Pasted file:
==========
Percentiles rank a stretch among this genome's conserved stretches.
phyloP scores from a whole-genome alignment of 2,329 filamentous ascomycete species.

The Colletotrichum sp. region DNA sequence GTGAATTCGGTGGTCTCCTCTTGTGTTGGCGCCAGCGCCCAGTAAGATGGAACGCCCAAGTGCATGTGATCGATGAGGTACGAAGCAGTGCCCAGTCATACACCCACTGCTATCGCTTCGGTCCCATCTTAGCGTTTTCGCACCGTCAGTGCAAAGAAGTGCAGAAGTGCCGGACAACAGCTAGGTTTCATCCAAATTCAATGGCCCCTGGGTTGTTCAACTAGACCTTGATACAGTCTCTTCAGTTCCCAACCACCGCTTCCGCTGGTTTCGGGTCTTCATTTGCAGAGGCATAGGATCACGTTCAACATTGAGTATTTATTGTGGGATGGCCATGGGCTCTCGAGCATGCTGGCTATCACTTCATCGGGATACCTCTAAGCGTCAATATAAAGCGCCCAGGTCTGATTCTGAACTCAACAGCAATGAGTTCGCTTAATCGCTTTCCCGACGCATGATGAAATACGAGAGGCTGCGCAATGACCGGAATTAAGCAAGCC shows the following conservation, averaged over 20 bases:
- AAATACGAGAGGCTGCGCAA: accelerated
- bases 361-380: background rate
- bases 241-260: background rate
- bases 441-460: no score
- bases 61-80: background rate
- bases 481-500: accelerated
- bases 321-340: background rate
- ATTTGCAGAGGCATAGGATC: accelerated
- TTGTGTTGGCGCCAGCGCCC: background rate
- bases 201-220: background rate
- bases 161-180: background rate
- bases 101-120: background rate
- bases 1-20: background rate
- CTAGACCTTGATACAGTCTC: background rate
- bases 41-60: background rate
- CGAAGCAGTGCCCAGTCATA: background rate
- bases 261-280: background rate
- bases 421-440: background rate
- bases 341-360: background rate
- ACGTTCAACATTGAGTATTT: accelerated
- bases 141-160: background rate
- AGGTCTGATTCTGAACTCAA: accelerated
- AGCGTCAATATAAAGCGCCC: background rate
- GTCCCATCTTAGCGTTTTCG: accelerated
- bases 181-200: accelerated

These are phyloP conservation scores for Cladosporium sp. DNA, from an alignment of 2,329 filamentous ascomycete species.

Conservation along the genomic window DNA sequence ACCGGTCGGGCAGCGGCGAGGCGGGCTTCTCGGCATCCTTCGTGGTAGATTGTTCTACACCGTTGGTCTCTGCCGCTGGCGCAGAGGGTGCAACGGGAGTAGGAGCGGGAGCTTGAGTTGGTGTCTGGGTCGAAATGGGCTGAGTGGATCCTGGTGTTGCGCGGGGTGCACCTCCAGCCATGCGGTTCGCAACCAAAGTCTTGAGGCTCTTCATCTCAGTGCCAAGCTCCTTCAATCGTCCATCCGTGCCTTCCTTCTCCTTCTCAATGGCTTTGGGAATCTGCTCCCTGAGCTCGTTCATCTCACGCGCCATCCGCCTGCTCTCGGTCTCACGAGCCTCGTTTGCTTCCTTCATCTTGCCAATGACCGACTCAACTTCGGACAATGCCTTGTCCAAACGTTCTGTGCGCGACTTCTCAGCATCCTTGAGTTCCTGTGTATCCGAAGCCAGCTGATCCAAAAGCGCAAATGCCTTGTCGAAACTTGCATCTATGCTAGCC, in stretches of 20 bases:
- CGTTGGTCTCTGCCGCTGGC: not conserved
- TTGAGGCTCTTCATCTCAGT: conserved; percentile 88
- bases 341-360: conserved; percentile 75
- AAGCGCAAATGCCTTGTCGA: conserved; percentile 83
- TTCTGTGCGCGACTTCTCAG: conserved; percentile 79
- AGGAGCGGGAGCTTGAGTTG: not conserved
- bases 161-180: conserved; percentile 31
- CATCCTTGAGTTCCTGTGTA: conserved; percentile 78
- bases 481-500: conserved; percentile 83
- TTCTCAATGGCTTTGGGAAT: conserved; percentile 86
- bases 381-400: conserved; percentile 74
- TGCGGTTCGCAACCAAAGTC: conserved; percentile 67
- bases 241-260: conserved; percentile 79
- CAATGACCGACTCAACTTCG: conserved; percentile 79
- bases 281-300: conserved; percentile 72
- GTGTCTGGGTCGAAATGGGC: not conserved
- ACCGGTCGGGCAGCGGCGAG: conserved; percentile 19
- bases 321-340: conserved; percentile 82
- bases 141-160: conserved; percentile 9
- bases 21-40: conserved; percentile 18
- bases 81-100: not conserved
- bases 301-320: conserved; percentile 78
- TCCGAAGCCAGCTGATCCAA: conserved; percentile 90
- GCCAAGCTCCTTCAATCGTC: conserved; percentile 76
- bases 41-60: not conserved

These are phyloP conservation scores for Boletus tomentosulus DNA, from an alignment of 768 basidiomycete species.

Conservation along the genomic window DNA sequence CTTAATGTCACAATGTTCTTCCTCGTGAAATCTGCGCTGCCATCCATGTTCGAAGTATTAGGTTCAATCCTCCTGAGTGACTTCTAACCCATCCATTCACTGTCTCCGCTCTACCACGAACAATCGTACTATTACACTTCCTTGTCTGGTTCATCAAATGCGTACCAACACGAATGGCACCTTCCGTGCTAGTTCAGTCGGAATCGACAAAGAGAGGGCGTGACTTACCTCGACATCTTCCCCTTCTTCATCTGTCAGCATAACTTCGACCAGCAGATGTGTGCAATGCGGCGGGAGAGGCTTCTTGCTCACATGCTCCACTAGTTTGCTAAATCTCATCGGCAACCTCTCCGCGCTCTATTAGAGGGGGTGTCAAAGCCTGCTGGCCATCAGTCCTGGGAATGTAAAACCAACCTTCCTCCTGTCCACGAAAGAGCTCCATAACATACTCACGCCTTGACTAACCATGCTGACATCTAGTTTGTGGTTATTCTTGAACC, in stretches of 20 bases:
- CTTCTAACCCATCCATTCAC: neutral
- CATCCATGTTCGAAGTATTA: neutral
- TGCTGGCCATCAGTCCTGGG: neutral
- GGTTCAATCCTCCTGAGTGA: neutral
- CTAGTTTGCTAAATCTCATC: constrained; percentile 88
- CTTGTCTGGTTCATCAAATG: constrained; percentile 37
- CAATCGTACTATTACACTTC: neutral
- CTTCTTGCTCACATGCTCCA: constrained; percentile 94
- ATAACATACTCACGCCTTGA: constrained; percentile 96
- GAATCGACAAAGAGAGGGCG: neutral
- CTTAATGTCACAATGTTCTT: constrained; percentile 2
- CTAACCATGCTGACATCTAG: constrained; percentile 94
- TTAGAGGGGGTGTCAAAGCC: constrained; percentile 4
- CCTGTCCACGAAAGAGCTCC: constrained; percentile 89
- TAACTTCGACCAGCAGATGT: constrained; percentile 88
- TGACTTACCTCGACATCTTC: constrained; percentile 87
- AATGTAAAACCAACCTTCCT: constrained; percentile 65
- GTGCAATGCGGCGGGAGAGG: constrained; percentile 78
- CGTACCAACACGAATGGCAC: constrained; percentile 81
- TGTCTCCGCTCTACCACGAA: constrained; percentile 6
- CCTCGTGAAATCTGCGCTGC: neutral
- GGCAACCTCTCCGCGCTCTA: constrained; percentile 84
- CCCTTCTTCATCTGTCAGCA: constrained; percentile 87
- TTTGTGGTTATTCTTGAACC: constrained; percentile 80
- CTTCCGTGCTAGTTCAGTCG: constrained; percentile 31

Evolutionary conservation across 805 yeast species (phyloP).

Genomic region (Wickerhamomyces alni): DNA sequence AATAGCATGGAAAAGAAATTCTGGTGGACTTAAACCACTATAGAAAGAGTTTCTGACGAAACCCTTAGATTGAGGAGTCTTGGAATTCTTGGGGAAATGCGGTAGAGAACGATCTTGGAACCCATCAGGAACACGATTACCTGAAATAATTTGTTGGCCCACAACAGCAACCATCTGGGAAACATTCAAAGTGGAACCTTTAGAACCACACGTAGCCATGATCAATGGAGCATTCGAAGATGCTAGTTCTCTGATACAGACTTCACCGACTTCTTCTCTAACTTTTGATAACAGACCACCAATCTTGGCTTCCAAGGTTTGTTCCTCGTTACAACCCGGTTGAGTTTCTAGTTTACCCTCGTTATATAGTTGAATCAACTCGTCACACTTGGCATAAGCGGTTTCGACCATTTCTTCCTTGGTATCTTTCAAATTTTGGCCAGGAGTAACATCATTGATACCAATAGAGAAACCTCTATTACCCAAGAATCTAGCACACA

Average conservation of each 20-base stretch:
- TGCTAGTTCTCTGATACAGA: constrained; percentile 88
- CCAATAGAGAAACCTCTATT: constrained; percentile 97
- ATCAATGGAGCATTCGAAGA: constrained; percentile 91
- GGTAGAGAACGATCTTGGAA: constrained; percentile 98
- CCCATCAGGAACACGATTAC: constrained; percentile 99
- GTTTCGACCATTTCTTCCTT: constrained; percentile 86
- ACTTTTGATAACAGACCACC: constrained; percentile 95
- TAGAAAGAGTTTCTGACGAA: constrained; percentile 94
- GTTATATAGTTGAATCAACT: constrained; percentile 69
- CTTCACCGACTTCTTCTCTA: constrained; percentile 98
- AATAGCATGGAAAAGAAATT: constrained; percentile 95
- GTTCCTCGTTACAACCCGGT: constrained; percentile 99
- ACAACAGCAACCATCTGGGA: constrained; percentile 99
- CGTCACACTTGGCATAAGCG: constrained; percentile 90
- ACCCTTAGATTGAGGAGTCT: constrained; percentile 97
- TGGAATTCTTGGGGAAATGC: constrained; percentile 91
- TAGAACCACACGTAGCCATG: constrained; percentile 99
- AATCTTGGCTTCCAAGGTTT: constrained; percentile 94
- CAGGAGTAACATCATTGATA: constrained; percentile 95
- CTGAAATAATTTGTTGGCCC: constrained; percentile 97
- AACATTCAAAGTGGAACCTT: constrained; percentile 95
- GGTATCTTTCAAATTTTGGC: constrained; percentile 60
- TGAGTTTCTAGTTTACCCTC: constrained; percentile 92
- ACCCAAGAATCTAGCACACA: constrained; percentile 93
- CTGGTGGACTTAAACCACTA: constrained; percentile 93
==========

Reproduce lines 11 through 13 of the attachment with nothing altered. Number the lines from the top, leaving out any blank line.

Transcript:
- ATTTGCAGAGGCATAGGATC: accelerated
- TTGTGTTGGCGCCAGCGCCC: background rate
- bases 201-220: background rate